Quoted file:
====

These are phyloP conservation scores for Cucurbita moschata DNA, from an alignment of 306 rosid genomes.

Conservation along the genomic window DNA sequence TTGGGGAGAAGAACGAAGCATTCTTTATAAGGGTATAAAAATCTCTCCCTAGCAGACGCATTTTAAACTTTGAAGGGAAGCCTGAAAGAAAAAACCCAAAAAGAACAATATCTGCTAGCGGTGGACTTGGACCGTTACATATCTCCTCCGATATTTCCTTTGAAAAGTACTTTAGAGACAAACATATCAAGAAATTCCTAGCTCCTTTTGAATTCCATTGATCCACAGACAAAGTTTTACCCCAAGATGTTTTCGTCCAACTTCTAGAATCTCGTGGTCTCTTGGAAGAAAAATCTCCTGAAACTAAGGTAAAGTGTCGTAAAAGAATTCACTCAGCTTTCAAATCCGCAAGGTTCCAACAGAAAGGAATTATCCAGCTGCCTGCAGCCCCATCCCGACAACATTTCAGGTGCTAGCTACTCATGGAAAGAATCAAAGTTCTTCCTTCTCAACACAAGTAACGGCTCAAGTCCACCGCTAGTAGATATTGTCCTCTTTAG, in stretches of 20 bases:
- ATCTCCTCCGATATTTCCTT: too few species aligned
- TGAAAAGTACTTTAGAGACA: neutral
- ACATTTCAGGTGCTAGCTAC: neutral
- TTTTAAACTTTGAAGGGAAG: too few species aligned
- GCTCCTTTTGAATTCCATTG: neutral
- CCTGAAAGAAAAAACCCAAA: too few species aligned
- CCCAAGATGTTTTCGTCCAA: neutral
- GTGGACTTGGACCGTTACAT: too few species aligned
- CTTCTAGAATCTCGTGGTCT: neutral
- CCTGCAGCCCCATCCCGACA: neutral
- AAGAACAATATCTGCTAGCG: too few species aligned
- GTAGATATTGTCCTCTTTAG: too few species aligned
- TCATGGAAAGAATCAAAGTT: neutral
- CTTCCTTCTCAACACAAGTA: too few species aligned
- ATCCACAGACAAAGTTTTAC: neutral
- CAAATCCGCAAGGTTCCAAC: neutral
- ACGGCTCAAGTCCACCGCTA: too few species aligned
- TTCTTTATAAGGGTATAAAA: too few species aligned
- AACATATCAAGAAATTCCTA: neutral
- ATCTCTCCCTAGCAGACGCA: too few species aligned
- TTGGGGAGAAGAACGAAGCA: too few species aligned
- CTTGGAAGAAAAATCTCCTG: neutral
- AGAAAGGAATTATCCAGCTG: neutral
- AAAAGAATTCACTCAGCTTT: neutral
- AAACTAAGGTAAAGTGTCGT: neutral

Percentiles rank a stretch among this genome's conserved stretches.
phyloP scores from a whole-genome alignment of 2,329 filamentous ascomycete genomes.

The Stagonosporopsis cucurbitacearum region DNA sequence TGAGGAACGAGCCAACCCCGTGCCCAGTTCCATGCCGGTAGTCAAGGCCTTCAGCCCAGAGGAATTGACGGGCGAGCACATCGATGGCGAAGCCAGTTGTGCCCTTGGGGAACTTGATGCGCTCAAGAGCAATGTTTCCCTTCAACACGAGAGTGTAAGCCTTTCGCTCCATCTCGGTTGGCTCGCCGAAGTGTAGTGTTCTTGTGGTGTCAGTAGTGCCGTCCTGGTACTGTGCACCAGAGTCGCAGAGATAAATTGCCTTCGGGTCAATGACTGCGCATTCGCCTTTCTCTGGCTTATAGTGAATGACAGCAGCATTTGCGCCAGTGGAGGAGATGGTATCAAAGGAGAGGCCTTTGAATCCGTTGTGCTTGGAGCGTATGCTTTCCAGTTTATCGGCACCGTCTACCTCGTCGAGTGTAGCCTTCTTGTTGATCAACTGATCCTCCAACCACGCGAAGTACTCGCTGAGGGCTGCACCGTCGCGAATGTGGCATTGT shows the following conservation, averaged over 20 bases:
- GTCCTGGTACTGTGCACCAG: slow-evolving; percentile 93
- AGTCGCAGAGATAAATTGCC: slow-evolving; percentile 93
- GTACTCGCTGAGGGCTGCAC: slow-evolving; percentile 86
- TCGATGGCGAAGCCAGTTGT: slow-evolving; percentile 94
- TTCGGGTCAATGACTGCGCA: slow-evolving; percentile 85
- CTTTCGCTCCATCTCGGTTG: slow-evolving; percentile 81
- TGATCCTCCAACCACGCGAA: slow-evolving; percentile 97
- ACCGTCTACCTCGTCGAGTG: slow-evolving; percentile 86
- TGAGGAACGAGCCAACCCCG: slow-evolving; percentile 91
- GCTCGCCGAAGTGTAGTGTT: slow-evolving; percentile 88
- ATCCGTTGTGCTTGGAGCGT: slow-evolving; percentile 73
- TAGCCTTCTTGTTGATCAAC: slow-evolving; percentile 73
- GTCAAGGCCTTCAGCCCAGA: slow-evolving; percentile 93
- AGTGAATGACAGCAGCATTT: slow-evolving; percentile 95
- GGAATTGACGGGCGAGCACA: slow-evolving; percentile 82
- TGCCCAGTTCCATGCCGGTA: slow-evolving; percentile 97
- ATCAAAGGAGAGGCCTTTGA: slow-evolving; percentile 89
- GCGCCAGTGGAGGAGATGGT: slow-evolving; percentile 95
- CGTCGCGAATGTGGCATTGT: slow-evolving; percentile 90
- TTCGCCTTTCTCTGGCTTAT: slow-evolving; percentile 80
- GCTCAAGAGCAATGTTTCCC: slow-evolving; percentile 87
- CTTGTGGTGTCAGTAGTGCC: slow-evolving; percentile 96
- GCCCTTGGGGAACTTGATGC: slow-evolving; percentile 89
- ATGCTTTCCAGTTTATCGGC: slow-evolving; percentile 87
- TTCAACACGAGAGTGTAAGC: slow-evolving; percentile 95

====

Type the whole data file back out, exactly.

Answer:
These are phyloP conservation scores for Cucurbita moschata DNA, from an alignment of 306 rosid genomes.

Conservation along the genomic window DNA sequence TTGGGGAGAAGAACGAAGCATTCTTTATAAGGGTATAAAAATCTCTCCCTAGCAGACGCATTTTAAACTTTGAAGGGAAGCCTGAAAGAAAAAACCCAAAAAGAACAATATCTGCTAGCGGTGGACTTGGACCGTTACATATCTCCTCCGATATTTCCTTTGAAAAGTACTTTAGAGACAAACATATCAAGAAATTCCTAGCTCCTTTTGAATTCCATTGATCCACAGACAAAGTTTTACCCCAAGATGTTTTCGTCCAACTTCTAGAATCTCGTGGTCTCTTGGAAGAAAAATCTCCTGAAACTAAGGTAAAGTGTCGTAAAAGAATTCACTCAGCTTTCAAATCCGCAAGGTTCCAACAGAAAGGAATTATCCAGCTGCCTGCAGCCCCATCCCGACAACATTTCAGGTGCTAGCTACTCATGGAAAGAATCAAAGTTCTTCCTTCTCAACACAAGTAACGGCTCAAGTCCACCGCTAGTAGATATTGTCCTCTTTAG, in stretches of 20 bases:
- ATCTCCTCCGATATTTCCTT: too few species aligned
- TGAAAAGTACTTTAGAGACA: neutral
- ACATTTCAGGTGCTAGCTAC: neutral
- TTTTAAACTTTGAAGGGAAG: too few species aligned
- GCTCCTTTTGAATTCCATTG: neutral
- CCTGAAAGAAAAAACCCAAA: too few species aligned
- CCCAAGATGTTTTCGTCCAA: neutral
- GTGGACTTGGACCGTTACAT: too few species aligned
- CTTCTAGAATCTCGTGGTCT: neutral
- CCTGCAGCCCCATCCCGACA: neutral
- AAGAACAATATCTGCTAGCG: too few species aligned
- GTAGATATTGTCCTCTTTAG: too few species aligned
- TCATGGAAAGAATCAAAGTT: neutral
- CTTCCTTCTCAACACAAGTA: too few species aligned
- ATCCACAGACAAAGTTTTAC: neutral
- CAAATCCGCAAGGTTCCAAC: neutral
- ACGGCTCAAGTCCACCGCTA: too few species aligned
- TTCTTTATAAGGGTATAAAA: too few species aligned
- AACATATCAAGAAATTCCTA: neutral
- ATCTCTCCCTAGCAGACGCA: too few species aligned
- TTGGGGAGAAGAACGAAGCA: too few species aligned
- CTTGGAAGAAAAATCTCCTG: neutral
- AGAAAGGAATTATCCAGCTG: neutral
- AAAAGAATTCACTCAGCTTT: neutral
- AAACTAAGGTAAAGTGTCGT: neutral

Percentiles rank a stretch among this genome's conserved stretches.
phyloP scores from a whole-genome alignment of 2,329 filamentous ascomycete genomes.

The Stagonosporopsis cucurbitacearum region DNA sequence TGAGGAACGAGCCAACCCCGTGCCCAGTTCCATGCCGGTAGTCAAGGCCTTCAGCCCAGAGGAATTGACGGGCGAGCACATCGATGGCGAAGCCAGTTGTGCCCTTGGGGAACTTGATGCGCTCAAGAGCAATGTTTCCCTTCAACACGAGAGTGTAAGCCTTTCGCTCCATCTCGGTTGGCTCGCCGAAGTGTAGTGTTCTTGTGGTGTCAGTAGTGCCGTCCTGGTACTGTGCACCAGAGTCGCAGAGATAAATTGCCTTCGGGTCAATGACTGCGCATTCGCCTTTCTCTGGCTTATAGTGAATGACAGCAGCATTTGCGCCAGTGGAGGAGATGGTATCAAAGGAGAGGCCTTTGAATCCGTTGTGCTTGGAGCGTATGCTTTCCAGTTTATCGGCACCGTCTACCTCGTCGAGTGTAGCCTTCTTGTTGATCAACTGATCCTCCAACCACGCGAAGTACTCGCTGAGGGCTGCACCGTCGCGAATGTGGCATTGT shows the following conservation, averaged over 20 bases:
- GTCCTGGTACTGTGCACCAG: slow-evolving; percentile 93
- AGTCGCAGAGATAAATTGCC: slow-evolving; percentile 93
- GTACTCGCTGAGGGCTGCAC: slow-evolving; percentile 86
- TCGATGGCGAAGCCAGTTGT: slow-evolving; percentile 94
- TTCGGGTCAATGACTGCGCA: slow-evolving; percentile 85
- CTTTCGCTCCATCTCGGTTG: slow-evolving; percentile 81
- TGATCCTCCAACCACGCGAA: slow-evolving; percentile 97
- ACCGTCTACCTCGTCGAGTG: slow-evolving; percentile 86
- TGAGGAACGAGCCAACCCCG: slow-evolving; percentile 91
- GCTCGCCGAAGTGTAGTGTT: slow-evolving; percentile 88
- ATCCGTTGTGCTTGGAGCGT: slow-evolving; percentile 73
- TAGCCTTCTTGTTGATCAAC: slow-evolving; percentile 73
- GTCAAGGCCTTCAGCCCAGA: slow-evolving; percentile 93
- AGTGAATGACAGCAGCATTT: slow-evolving; percentile 95
- GGAATTGACGGGCGAGCACA: slow-evolving; percentile 82
- TGCCCAGTTCCATGCCGGTA: slow-evolving; percentile 97
- ATCAAAGGAGAGGCCTTTGA: slow-evolving; percentile 89
- GCGCCAGTGGAGGAGATGGT: slow-evolving; percentile 95
- CGTCGCGAATGTGGCATTGT: slow-evolving; percentile 90
- TTCGCCTTTCTCTGGCTTAT: slow-evolving; percentile 80
- GCTCAAGAGCAATGTTTCCC: slow-evolving; percentile 87
- CTTGTGGTGTCAGTAGTGCC: slow-evolving; percentile 96
- GCCCTTGGGGAACTTGATGC: slow-evolving; percentile 89
- ATGCTTTCCAGTTTATCGGC: slow-evolving; percentile 87
- TTCAACACGAGAGTGTAAGC: slow-evolving; percentile 95